Slowly the fatigued swimmer made his way, while ever and anon his head sank in the waves, behind him the back of the voracious animal told what progress he was making, while Lancaster, in the bow of the boat, stood with a knife in his upraised hand, watching alternatively the captain and his pursuer, and the faithful animal which had saved his own life.
“What a swimmer!” exclaimed the men who marked the speed of the splendid animal. “The shark will have one or both, if we don’t do our best.” Ere the boat could overtake the dog, the enormous shark had arrived within three boat’s length of the captain, and had suddenly turned over on its back, preparatory to darting on the sinking man and receiving him in its vast jaws.
The wild shriek of the captain announced that the crisis had come. But now Napoleon, inspired with increased strength, had also arrived, and with a fierce howl leapt upon the gleaming belly of the shark, and buried his teeth in the monster’s flesh, while the boat swiftly neared them.
“Saved! If we are half as smart as that dog is!” cried the first mate, as all saw the voracious monster shudder in the sea, and smarting with pain, turn over again, the dog retaining his hold and becoming submerged in the water.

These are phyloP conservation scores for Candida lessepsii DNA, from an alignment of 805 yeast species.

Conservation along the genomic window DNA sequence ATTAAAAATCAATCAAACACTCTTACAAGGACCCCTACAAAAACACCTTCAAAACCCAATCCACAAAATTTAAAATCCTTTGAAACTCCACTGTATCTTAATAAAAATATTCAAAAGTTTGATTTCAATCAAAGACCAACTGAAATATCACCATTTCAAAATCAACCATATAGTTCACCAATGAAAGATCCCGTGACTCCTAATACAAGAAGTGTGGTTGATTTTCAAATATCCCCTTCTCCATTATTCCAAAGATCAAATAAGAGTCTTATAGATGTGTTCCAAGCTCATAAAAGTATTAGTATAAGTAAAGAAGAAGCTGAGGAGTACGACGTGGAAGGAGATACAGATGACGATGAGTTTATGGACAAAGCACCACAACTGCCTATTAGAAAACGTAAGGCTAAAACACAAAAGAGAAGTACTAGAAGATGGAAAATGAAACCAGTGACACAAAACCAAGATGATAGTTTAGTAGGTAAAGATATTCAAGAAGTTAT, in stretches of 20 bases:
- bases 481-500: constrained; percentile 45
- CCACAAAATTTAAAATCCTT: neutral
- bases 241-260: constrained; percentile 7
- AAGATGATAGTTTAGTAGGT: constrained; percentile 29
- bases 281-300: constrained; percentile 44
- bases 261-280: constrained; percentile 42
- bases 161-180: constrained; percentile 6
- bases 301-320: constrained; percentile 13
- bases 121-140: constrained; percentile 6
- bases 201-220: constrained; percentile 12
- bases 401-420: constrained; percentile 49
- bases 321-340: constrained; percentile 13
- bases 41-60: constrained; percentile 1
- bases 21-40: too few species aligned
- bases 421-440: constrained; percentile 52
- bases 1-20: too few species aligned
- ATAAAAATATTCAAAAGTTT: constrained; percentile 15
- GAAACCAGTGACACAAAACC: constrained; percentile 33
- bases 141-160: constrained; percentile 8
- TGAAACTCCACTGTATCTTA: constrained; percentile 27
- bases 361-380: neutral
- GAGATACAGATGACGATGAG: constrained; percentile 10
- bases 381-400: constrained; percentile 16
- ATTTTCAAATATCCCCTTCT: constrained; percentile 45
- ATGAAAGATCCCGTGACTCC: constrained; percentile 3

At this juncture the boat arrived, and Lancaster plunged into the water where the captain also had now sunk from view. But a few moments elapsed ere the dog rose to the surface, and soon after Lancaster, bearing the insensible form of the captain. The shark came again, but a few seconds too later to snap off the captain’s legs, while the body was being drawn into the boat.
Foiled a second time, the shark passed the boat, plunged, and was seen no more, but left a track of blood, token of the severity of the wounds from Napoleon.
The boat was now pulling towards the brig, and not many hours elapsed before the captain was on deck again, very feeble, but able to appreciate the services of brave Napoleon, and most bitterly to lament his own cruel act, which had mutilated the dog for ever.
“I would give my right arm!” he exclaimed, as he patted the Newfoundland who stood by his side, “if I could only repair the injury I have done to that noble fellow. Lancaster, you are now fully avenged, and so is he, and a most Christian vengeance it is, though my inhumanity will be a source of grief to me as long as I live.”
Peter Maniate has been writing columns for the Newf News, the magazine of the Newfoundland Dog Club of Canada, since 1979. In 1996 he started writing a Newfoundland dog column in the Breedlines section of Dogs in Canada magazine on behalf of the Newfoundland Dog Club of Canada. When Dogs in Canada ceased publication at the end of 2011 he continued the Breedlines column in the Newf Newfs.
Permission is granted for re-publication of the preceding article or excerpts from it as long as the author is credited and the name of the original publication and date of first publication is included.Newf News